Countdown: Our Last, Best Hope for a Future on Earth – Alan Weisman  You recognize this name from his previous book The World Without Us, which was, at its heart, an optimistic book. Countdown is not exactly a happy, feel-good book, but it is fascinating and compelling. And the thing I think I admire most is this writer’s ability to convey difficult messages with writing so fluid, I got sucked right in. It never once crossed my mind to give up on this book. That’s worth studying.

Mindset: The New Psychology of Success – Carol Dweck – This is the book that details research into the psychology of Fixed Mindset and Growth Mindset. I grew up in Fixed Mindset. I hate being wrong. Hates it with a white hot passion – even when I know, intellectually, that making mistakes is the only way to learn something. Someone with Growth mindset believes he or she can get smarter and smarter – that the brain is a muscle that with exercise only gets stronger and better. I’d read this because it promised to teach me how to change my mindset from Fixed to Growth. Still working on that. What? I like reading psychology. I get that it makes me a complete weirdo.

Rogue’s Paradise – Actually, I’m lucky enough to have read everything Jeffe published this year and it’s always a treat. Her characters and her stories always draw me right in. Studying her techniques, too, believe you me. But this trilogy, in particular, makes me happy. And I have secret hope that it won't remain a trilogy for long.

First Grave on the Right – Darynda Jones – yeah, I know I’m slow on the uptake. It’s just where this book happened to be in my TBR pile. In fact, this is my current holiday guilty pleasure read. No strings. No study. I just get to read for enjoyment. Except, while I am enjoying the book a lot – I think her take on someone seeing dead people and how and why that happens feels fresh – I’m also taking mental notes about how the author is constructing scenes and showing conflict and emotion. So, Ms. Jones? Sorry. I can’t seem to kick this morbid habit of peeling back the skin of a story like I’m some kind of deranged serial killer. Yes. This is me. Rubbing my hands in glee.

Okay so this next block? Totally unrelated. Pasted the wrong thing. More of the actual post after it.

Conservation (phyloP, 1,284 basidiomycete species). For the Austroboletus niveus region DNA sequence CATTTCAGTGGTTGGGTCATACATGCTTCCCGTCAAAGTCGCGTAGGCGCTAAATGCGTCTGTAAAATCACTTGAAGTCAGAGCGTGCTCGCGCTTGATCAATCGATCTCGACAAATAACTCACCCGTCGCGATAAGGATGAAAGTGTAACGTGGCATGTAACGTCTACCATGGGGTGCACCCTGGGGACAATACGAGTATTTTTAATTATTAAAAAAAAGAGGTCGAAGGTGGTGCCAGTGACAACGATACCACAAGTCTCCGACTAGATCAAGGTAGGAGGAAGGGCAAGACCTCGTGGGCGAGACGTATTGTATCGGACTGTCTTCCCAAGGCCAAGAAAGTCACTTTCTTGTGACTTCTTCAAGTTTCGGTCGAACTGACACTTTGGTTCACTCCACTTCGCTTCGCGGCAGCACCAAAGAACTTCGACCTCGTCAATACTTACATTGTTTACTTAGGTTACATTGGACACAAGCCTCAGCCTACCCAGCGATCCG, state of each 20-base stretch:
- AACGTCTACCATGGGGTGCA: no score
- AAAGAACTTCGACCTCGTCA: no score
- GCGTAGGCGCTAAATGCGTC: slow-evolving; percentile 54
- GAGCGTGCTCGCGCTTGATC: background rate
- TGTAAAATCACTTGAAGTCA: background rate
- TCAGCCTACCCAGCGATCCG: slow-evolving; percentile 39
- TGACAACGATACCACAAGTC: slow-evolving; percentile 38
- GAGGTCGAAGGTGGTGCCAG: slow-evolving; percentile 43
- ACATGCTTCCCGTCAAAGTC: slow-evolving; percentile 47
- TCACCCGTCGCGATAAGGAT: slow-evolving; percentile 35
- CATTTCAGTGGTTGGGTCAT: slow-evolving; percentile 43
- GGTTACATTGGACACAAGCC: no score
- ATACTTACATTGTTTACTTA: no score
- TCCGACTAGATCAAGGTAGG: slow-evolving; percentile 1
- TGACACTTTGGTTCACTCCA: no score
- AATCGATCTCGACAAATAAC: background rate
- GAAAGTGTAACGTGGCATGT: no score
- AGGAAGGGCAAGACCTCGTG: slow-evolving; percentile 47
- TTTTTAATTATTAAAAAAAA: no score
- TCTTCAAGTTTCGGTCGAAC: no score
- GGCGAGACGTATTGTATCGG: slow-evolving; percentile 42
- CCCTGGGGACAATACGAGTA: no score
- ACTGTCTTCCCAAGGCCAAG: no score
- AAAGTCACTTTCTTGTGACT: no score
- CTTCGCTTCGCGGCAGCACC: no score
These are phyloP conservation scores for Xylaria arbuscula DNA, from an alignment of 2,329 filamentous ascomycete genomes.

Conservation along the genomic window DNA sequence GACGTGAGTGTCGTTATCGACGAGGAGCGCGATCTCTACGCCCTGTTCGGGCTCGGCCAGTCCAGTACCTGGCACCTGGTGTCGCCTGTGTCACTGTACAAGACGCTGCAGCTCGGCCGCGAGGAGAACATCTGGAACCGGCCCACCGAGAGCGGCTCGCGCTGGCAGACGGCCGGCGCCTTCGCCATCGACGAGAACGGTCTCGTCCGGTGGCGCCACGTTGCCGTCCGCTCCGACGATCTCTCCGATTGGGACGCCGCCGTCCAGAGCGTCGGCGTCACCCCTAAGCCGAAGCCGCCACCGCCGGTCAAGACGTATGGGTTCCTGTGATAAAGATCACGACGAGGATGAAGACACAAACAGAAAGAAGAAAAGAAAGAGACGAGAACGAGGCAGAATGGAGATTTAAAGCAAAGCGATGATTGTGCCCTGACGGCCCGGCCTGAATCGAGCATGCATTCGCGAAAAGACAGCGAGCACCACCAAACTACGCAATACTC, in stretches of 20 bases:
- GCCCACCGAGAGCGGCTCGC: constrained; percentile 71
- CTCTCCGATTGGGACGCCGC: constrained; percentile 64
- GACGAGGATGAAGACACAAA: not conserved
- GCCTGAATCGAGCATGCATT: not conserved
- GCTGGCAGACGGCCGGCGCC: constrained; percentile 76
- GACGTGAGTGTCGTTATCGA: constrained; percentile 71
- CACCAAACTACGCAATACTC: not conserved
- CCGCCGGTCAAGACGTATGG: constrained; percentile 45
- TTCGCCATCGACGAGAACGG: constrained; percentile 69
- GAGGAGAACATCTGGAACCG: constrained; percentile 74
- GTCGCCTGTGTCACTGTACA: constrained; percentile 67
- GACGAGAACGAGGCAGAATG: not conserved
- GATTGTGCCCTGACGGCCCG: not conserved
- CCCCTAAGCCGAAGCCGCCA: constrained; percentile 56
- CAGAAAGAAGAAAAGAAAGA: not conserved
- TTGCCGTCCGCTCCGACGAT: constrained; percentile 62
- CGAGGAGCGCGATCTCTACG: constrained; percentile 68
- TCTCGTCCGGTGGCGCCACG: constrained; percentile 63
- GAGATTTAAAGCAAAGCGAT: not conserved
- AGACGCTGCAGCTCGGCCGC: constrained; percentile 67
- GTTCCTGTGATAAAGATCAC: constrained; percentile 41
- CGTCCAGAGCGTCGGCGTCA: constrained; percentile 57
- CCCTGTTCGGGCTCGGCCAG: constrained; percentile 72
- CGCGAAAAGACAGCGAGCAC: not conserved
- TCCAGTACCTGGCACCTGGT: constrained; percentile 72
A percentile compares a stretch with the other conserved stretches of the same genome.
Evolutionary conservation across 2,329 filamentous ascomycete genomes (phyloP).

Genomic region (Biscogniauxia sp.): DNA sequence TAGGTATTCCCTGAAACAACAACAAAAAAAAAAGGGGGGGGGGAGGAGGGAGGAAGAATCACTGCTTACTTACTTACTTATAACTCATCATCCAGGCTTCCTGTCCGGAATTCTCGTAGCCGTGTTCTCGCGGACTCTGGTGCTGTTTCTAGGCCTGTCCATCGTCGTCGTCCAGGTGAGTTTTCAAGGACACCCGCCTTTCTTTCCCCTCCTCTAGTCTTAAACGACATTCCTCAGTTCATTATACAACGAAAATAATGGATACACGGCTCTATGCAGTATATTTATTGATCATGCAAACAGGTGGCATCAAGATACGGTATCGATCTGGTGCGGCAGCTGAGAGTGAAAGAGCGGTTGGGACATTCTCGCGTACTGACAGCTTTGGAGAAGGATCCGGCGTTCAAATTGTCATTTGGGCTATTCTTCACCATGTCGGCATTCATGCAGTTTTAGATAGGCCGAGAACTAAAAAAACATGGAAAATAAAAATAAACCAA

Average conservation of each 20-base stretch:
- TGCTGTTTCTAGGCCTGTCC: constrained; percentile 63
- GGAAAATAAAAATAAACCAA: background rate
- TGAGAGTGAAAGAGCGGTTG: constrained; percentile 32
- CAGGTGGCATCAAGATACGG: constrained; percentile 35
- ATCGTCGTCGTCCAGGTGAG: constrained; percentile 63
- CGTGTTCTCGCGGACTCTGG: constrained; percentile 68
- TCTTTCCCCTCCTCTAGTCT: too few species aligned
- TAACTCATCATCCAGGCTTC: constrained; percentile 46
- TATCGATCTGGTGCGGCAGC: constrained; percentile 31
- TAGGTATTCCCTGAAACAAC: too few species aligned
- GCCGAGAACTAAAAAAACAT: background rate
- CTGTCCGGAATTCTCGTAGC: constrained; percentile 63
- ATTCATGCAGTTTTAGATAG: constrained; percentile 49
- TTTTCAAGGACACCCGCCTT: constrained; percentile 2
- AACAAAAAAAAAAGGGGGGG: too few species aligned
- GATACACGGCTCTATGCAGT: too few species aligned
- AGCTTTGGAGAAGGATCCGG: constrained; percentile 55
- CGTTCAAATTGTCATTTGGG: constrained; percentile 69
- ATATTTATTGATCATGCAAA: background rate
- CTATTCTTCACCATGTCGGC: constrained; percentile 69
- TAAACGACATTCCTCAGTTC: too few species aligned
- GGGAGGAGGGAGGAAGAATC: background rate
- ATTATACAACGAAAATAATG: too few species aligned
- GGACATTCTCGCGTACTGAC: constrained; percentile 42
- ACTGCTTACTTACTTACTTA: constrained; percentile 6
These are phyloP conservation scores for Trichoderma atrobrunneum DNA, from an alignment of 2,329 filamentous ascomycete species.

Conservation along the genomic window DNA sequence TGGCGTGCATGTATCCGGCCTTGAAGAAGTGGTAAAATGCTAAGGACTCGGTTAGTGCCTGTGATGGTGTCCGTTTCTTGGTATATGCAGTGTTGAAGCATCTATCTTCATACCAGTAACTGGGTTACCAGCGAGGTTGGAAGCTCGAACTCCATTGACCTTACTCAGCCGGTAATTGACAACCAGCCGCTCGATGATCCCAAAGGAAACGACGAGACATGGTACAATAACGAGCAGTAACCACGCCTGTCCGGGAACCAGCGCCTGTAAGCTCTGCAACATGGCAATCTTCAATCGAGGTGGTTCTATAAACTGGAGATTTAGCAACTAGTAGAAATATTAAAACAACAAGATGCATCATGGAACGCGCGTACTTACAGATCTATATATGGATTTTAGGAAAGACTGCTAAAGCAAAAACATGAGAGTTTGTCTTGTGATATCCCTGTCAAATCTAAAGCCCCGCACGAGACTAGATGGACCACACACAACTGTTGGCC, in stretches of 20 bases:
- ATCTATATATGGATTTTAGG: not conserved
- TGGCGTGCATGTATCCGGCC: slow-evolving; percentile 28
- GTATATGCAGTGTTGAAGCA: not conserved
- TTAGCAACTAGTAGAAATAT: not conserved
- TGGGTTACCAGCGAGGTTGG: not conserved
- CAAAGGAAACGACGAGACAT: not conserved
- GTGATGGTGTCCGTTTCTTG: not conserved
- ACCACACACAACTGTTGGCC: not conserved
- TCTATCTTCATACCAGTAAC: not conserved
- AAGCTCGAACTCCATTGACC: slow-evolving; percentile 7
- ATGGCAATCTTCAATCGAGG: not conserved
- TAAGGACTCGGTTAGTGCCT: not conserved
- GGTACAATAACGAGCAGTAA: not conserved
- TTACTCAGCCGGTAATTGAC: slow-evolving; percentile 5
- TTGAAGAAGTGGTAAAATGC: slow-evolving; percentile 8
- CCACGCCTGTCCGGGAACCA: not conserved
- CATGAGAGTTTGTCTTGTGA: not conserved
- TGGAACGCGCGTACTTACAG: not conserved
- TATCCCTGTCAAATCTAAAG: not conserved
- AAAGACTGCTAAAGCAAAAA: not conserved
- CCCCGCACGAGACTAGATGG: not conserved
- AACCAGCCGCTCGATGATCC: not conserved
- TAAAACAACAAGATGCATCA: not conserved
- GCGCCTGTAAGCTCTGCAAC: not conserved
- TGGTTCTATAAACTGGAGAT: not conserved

Unnamed novel by an unnamed author – I’m not naming the book or the author because this book would have been thrown across the room had it not been on my Kindle. Did not finish this book. I gave it ten chapters to throw me a bone, but it ended up being toss worthy itself. The heroine was just a great big ,closed off bundle of NOPE. She had not a single nice bone in her body as far as I could tell and the moment she stomped on the hero’s dreams, coldly rejecting them out of hand, I was done. Would have been had the reverse been true – had the hero crushed her dreams under heel, I’d have wanted to use the book as kindling, too. So why am I putting this book here? Knowing what annoys the crap out of me is hugely useful as a teaching tool. I’m taking notes and filing this book under HOW MAKE MARCELLA DETEST A CHARACTER. Also – in my opinion, the most interesting part of this story happened before this book starts. The scene choices made are also telling – in that I’m taking more notes about which scenes I would have chosen to write and none of them are the scenes this author actually wrote. A book that doesn’t work for me has a whole bunch to teach me. That’s why I included it. Will I finish the book? Oh hell no. Life is too short and there are way too many great books out there.

Thursday, December 18, 2014

Engaging Things I Read In 2014

First, confession time: I don't read anywhere near as much as I should.  Part of that is because I tend to be a slow reader, unless I really get to sit away from All The Things and get into the book.  Also, I'll also admit, I'm a tough fish to hook.  I'll often read a couple of chapters of something, and while there's nothing wrong or bad about it, it doesn't really pull me in.  So there are a lot of unfinished books on my shelves where it really is, "Hey, it's not you, it's me."